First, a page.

Monday, October 4, 2010

Lonely for Ourselves

The last three weeks have been a flurry of activity including among other things: (a) an unexpected trip out west for my grandmother's funeral; (b) moving out of my office at work and into my home office; (c) working on revisions of my first book and trying to keep up with the writing schedule for my second book; and (d) two nearly back-to-back three-day yoga teacher training intensives. 

Today, I feel like I finally caught up with myself and  arrived at the place I most want to be: home. Although I enjoyed being in Idaho, was grateful for the time with my relatives, felt very good about moving on from my job and into the freelancing phase of my career, and totally loved the yoga training, when I finally settled onto my meditation cushion this morning and realized there was nowhere I needed to be today except right there on that cushion, an amazing sense of freedom and joy settled over me. 

I lit the candle, like I always do for my meditation, and was struck by the utter beauty of that tiny flickering flame. It was so extraordinarily beautiful, and I wanted nothing more than to sit and gaze at this little fire burning away inside my upstairs room, listening to the soft rain pattering on the window. 

Even now, as I think about it, tears come to my eyes, and I realize that what I have been is, "Lonely for myself," as Stephen Cope describes it in his book, Yoga and the Quest for the True Self. It was actually his friend, Paula, who voiced that description of the feeling that she could not shake, a sense of having reached a point in midlife where the career she had once loved, could no longer fill the void she sensed inside.

I distinctly remember when I first encountered that same empty sensation, now over twenty years ago. At the time, it bothered me a great deal that I felt unfulfilled by my life, since I had managed to fill it with the things and people and activities I thought I most wanted: family, a home, work that was interesting and challenging. One of the problems was that I had filled my life with all those things, leaving no time for myself. And leading, inevitably, to the strange sensation of being lonely for myself.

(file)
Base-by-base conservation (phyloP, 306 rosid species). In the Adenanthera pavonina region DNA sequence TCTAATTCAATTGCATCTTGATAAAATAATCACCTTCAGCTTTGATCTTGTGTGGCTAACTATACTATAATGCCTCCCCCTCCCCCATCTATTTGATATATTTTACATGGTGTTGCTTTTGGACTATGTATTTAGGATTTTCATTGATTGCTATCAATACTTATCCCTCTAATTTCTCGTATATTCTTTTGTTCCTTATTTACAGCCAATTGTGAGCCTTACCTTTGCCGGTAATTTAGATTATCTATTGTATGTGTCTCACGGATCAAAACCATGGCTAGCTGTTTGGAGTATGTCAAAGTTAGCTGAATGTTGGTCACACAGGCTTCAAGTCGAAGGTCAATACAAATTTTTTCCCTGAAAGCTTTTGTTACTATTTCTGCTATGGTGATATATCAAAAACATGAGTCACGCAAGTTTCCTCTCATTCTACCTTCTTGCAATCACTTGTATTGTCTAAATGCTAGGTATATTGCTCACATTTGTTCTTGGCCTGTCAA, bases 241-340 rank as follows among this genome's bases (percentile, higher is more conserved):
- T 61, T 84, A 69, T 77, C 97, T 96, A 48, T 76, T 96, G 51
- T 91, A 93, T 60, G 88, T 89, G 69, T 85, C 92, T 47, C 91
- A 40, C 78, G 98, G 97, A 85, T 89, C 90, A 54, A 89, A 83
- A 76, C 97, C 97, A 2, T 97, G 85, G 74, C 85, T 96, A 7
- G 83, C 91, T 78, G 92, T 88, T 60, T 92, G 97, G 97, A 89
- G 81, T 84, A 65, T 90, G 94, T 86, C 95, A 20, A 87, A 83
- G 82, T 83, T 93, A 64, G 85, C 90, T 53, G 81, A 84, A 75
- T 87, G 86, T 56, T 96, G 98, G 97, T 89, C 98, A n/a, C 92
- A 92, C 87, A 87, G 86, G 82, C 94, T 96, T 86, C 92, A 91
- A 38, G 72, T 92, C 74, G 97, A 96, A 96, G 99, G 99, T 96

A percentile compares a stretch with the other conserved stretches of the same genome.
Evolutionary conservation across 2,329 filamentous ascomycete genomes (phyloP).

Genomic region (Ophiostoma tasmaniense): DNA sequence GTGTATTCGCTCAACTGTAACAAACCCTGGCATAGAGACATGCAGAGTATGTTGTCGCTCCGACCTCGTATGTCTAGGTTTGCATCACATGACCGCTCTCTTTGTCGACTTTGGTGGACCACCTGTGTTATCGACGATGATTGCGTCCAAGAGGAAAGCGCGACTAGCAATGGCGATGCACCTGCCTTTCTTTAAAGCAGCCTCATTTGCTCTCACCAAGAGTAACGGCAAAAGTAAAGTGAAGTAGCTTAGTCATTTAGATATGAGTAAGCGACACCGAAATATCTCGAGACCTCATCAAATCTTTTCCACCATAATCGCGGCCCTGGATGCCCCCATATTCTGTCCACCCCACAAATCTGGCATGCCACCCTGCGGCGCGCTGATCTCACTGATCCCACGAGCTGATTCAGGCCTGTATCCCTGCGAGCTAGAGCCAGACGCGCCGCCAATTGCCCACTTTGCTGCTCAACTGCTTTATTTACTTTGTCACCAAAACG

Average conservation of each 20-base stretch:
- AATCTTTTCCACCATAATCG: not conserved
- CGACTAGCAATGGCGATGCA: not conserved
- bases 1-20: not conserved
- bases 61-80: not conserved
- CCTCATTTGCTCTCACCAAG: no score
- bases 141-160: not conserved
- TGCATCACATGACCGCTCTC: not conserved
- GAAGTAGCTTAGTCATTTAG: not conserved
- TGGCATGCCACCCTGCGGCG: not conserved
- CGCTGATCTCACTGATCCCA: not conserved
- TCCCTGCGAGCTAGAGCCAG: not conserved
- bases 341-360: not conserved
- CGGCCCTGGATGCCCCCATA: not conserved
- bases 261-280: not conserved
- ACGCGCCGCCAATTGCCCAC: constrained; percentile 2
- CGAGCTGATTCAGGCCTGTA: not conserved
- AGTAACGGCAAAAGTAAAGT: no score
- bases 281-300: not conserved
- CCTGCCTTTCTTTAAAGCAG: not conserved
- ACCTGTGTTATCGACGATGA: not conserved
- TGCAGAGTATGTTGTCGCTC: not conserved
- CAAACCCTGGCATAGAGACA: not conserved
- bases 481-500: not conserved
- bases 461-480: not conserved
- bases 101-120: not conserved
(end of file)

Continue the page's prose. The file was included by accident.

I know I have just completed a very busy few weeks, and one in which my attention was largely focused on others and on external events. I realize the balance has been tipped too far toward extroverted activities for me, an introvert who requires regular doses of solitude. And yet, I think this need for time with our true selves is one that all of us share, introvert and extrovert alike.

This hunger for ourselves is something we all feel from time to time, and there is no cure for it except to spend time with that person who wants us: our own true self. Not that it's easy to dig down through the layers of thoughts, and planning, and list-making and worries that fill our minds. It's not easy to get through these protective internal barriers, and it can take a long time to learn how to let all those thoughts go. Nevertheless, I find that it's worth the effort to return to the cushion, every day, since the only way I have found to fill that emptiness is to spend time with the one that wants to be with me--and is as lonely for me as I am for her. 



  1. As ever, we're on a similar wavelength. This weekend, as I was luxuriating in some much-needed and wanted solitude, I was thinking about how time with self and Self is such a gift -- and privilege. Was going to write a bit about this but maybe now that I've left a comment on your lovely blog, I won't have to!

  2. I know I should stop being surprised by our synchronicity, Meredith, but it still surprises -- and delights -- me! I, for one, would love to read more about what you have to say on this topic. ♥

  3. You are such a gifted writer, and it seems everything you say is resonating so deeply with me. I look forward to more of your profound insights.

  4. beautiful thoughts and clear writing....